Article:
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Combining epigenetic and clinicopathological variables improves specificity in prognostic prediction in clear cell renal cell carcinoma
Umeå University, Faculty of Medicine, Department of Medical Biosciences, Pathology.
Umeå University, Faculty of Science and Technology, Department of Mathematics and Mathematical Statistics.
Umeå University, Faculty of Science and Technology, Department of Mathematics and Mathematical Statistics. Umeå University, Faculty of Social Sciences, Umeå School of Business and Economics (USBE), Statistics.
Umeå University, Faculty of Medicine, Department of Medical Biosciences, Pathology.
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2020 (English)In: Journal of Translational Medicine, ISSN 1479-5876, E-ISSN 1479-5876, Vol. 18, no 1, article id 435Article in journal (Refereed) Published
Abstract [en]

Background: Metastasized clear cell renal cell carcinoma (ccRCC) is associated with a poor prognosis. Almost one-third of patients with non-metastatic tumors at diagnosis will later progress with metastatic disease. These patients need to be identified already at diagnosis, to undertake closer follow up and/or adjuvant treatment. Today, clinicopathological variables are used to risk classify patients, but molecular biomarkers are needed to improve risk classification to identify the high-risk patients which will benefit most from modern adjuvant therapies. Interestingly, DNA methylation profiling has emerged as a promising prognostic biomarker in ccRCC. This study aimed to derive a model for prediction of tumor progression after nephrectomy in non-metastatic ccRCC by combining DNA methylation profiling with clinicopathological variables.

Methods: A novel cluster analysis approach (Directed Cluster Analysis) was used to identify molecular biomarkers from genome-wide methylation array data. These novel DNA methylation biomarkers, together with previously identified CpG-site biomarkers and clinicopathological variables, were used to derive predictive classifiers for tumor progression.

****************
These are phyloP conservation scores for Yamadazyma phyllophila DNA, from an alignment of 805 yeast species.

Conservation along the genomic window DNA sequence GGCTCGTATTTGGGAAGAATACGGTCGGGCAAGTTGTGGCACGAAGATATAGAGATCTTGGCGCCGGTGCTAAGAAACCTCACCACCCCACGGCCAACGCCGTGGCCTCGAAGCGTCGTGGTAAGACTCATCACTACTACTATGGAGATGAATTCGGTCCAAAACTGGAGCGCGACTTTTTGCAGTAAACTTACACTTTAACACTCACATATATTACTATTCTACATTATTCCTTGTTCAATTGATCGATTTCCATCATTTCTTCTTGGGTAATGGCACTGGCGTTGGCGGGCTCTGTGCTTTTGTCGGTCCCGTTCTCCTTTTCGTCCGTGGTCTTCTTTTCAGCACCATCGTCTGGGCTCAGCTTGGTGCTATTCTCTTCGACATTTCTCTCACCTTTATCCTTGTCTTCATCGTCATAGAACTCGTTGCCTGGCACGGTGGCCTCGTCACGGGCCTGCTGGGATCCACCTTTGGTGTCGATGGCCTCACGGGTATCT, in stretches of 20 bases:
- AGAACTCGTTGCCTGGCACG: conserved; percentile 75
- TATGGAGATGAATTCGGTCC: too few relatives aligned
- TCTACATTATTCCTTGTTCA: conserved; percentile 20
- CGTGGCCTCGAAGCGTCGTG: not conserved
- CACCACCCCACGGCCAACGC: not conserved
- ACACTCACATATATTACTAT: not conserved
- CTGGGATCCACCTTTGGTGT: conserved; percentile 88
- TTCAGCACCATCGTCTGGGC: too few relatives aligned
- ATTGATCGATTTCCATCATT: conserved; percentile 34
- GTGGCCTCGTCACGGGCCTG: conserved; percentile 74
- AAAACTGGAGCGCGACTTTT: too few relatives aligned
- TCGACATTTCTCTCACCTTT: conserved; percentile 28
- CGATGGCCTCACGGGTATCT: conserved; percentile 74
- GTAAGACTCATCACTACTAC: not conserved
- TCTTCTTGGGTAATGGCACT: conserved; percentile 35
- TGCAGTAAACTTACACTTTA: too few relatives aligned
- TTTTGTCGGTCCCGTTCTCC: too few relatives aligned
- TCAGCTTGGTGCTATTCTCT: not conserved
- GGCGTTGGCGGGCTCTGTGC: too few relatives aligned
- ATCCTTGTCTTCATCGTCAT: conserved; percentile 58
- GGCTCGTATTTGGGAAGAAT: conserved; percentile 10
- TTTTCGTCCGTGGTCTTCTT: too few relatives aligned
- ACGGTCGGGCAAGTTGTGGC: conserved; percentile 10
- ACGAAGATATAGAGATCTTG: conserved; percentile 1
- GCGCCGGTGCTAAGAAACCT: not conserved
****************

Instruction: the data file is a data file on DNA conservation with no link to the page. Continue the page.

Results: The “triple classifier” which included both novel and previously identified DNA methylation biomarkers together with clinicopathological variables predicted tumor progression more accurately than the currently used Mayo scoring system, by increasing the specificity from 50% in Mayo to 64% in our triple classifier at 85% fixed sensitivity. The cumulative incidence of progress (pCIP5yr) was 7.5% in low-risk vs 44.7% in high-risk in M0 patients classified by the triple classifier at diagnosis.

Conclusions: The triple classifier panel that combines clinicopathological variables with genome-wide methylation data has the potential to improve specificity in prognosis prediction for patients with non-metastatic ccRCC.

Place, publisher, year, edition, pages
2020. Vol. 18, no 1, article id 435
Keywords [en]
Clear cell renal cell carcinoma, Classification, DNA methylation, Prognosis, Directed cluster analysis
National Category
Urology and Nephrology
Identifiers
URN: urn:nbn:se:umu:diva-176921DOI: 10.1186/s12967-020-02608-1ISI: 000594136300002PubMedID: 33187526Scopus ID: 2-s2.0-85095955809OAI: oai:DiVA.org:umu-176921DiVA, id: diva2:1502337
Funder
The Kempe FoundationsSwedish Research CouncilRegion VästerbottenAvailable from: 2020-11-19 Created: 2020-11-19 Last updated: 2023-03-24Bibliographically approved

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Andersson-Evelönn, EmmaVidman, LindaKällberg, DavidLandfors, MattiasLiu, XijiaLjungberg, BörjeHultdin, MagnusRydén, PatrikDegerman, Sofie

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Andersson-Evelönn, EmmaVidman, LindaKällberg, DavidLandfors, MattiasLiu, XijiaLjungberg, BörjeHultdin, MagnusRydén, PatrikDegerman, Sofie
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PathologyDepartment of Mathematics and Mathematical StatisticsStatisticsUrology and AndrologyDepartment of Clinical Microbiology
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Journal of Translational Medicine
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